The Vancouver Scrum

On the move!

Agh! You’re still here? My new site and weblog, is now up and running; new posts are building up over there, never to be mirrored here. Go! What are you waiting for? All the stuff worth keeping has been migrated over to the new server, and I don’t anticipate making any more posts here.

Bloggers and webmasters: Update your links! Simply replace with in your blogrolls or bookmarks to point to the new site. Old posts will remain on this server for as long as the people at Blogger/Google allow them to remain; unfortunately, I’m not going to bother to come up with any way of converting permalinks on this blog to their corresponding posts on the new site. Yes, I plead laziness. I also realize the irony of switching away from Blogger just it starts to add features that the demanding blog nerds insist upon.

Thanks for reading and linking, and see you over at!

—Ian King, December 13, 2004

Saturday, February 07, 2004


Welcome Back

Former MP, MLA, and provincial cabinet minister Ian Waddell has made it official: he's seeking the NDP nomination in Vancouver-Kingsway.

So here's the question: between Waddell and former "Human Rights" commissar Mary-Woo Sims, who can make the Dippers competitive in that riding?

You know the answer.


If you’re wondering why this blog is in plain-jane mode, the server where the template CSS and images reside is down for maintenance or something-like-that.

UPDATE: Looks like the server's back up.

Tuesday, February 03, 2004


Regarding Justin and Janet

Yeah, I saw it; this was way more over-the-top. Never mind these yahoos.

At least you know what I'll be writing about in this week's Terminal City. How could I resist the mix of football, wardrobe failure, broadcast regulation, and family-values freakers whose greatest concern is a naked breast on TV for all of two seconds tops?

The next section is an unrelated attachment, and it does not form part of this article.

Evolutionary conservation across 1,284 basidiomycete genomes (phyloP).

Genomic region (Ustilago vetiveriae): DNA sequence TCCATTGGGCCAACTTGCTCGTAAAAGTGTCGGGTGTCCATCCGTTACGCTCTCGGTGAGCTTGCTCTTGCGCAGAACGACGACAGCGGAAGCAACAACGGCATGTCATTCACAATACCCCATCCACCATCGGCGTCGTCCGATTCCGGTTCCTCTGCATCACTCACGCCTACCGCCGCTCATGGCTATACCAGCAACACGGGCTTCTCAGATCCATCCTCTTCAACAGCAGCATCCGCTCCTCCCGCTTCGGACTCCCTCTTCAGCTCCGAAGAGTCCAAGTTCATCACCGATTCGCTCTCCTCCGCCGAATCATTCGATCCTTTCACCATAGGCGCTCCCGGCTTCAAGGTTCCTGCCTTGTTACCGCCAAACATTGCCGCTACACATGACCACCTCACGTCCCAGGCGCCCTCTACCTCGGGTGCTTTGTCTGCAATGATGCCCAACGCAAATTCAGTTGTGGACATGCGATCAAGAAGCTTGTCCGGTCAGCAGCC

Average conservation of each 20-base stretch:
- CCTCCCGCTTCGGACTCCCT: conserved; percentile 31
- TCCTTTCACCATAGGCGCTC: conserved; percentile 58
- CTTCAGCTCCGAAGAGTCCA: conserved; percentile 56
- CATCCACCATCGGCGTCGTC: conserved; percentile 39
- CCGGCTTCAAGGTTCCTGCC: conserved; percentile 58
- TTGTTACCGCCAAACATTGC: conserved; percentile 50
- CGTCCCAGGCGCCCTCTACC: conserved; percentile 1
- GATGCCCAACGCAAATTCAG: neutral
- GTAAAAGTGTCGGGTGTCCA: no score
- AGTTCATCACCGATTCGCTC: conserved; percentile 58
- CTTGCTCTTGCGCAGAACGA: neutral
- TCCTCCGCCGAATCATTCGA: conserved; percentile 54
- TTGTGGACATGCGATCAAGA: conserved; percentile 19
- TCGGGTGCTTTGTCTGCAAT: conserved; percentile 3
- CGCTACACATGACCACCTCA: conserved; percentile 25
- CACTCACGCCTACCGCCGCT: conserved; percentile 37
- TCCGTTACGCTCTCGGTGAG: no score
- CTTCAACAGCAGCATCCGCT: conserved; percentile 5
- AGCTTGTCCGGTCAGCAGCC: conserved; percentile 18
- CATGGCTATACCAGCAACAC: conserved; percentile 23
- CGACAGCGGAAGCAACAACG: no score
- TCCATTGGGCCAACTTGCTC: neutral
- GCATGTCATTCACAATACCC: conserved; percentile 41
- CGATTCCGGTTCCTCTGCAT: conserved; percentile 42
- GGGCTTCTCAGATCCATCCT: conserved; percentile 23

UPDATE: Column is now up on


Former Indian Affairs minister Bob Nault (dumped from Cabinet in December) calls up Maclean's typist Paul Wells. The men chat about Paul Martin's cabinet shuffle the new PM's treatment of Liberal stalwarts; Wells blogs it.

Ugly. Martinites will probably say that Nault's words are those of a man who's been spurned, but hey: shouldn't Martin try to keep guys like Nault and former justice minister Martin Cauchon on side rather than off? Cauchon has said he's leaving politics; instead, he'll practice law. What are the odds that he'll be organizing to take over from Martin while he racks up billings in Montreal?

Meanwhile, Cauchon's temporary retirement frees up the Outremont riding for one Jean Lapierre to jump back into the political game. Who? Once a junior minister in the Pierre Trudeau, Lapierre then became a Quebec separatist MP, then a radio talker. Now, he's decided to go back to the Liberals. Between firing Intergovernmental Affairs hardliner Stephane Dion, Jean Lapierre's return to the fold and the defection of Bloc Quebecois MP Robert Lanctot to the Grits, Paul Martin looks to be playing footsy with the separatists. You can bet that that the Conservative party can't wait to paint Martin as soft on the seppies. They might just bring up Martin's late 1980's support for the failed Meech Lake constitutional accord -- and that could kill his prospects in the western provinces.

For those unfamiliar with Western ennui, "Meech" has come to symbolize what's seen out in these parts as Central Canadian pandering to the desires of Quebec nationalists. Meech would have declared Quebec a "distinct society" within Canada and guaranteed the province a swath of powers not guaranteed to the other nine Canadian provinces. The idea was less than popular out this way. Okay, more like hated. You could sum up the feeling as: Great. Ottawa shafts us for how long; and now, they want to give all this power to Quebec while we're still serfs? Screw that!

Unlike other "western" complaints, which more often read as well as "rural" or "Albertan", Meech was disliked evenly across western Canada: Manitoba, B.C. , Saskatchewan, Alberta -- didn't matter. Urban, rural, churchy conservative of passionate social democrat, it rankled them all. Meech was one of the Mulroney government's moves that helped spawn and fuel the old Reform Party. Whenever the Reformers were in danger of losing voters to the Liberals or what-have-you, Reform could remind Westerners of Meech, and back they'd come. A subsequent constitutional package in 1992 (the Charlottetown Accord) was also rejected, although for different reasons -- as in: everyone who opposed Charlottetown had some reason to oppose it...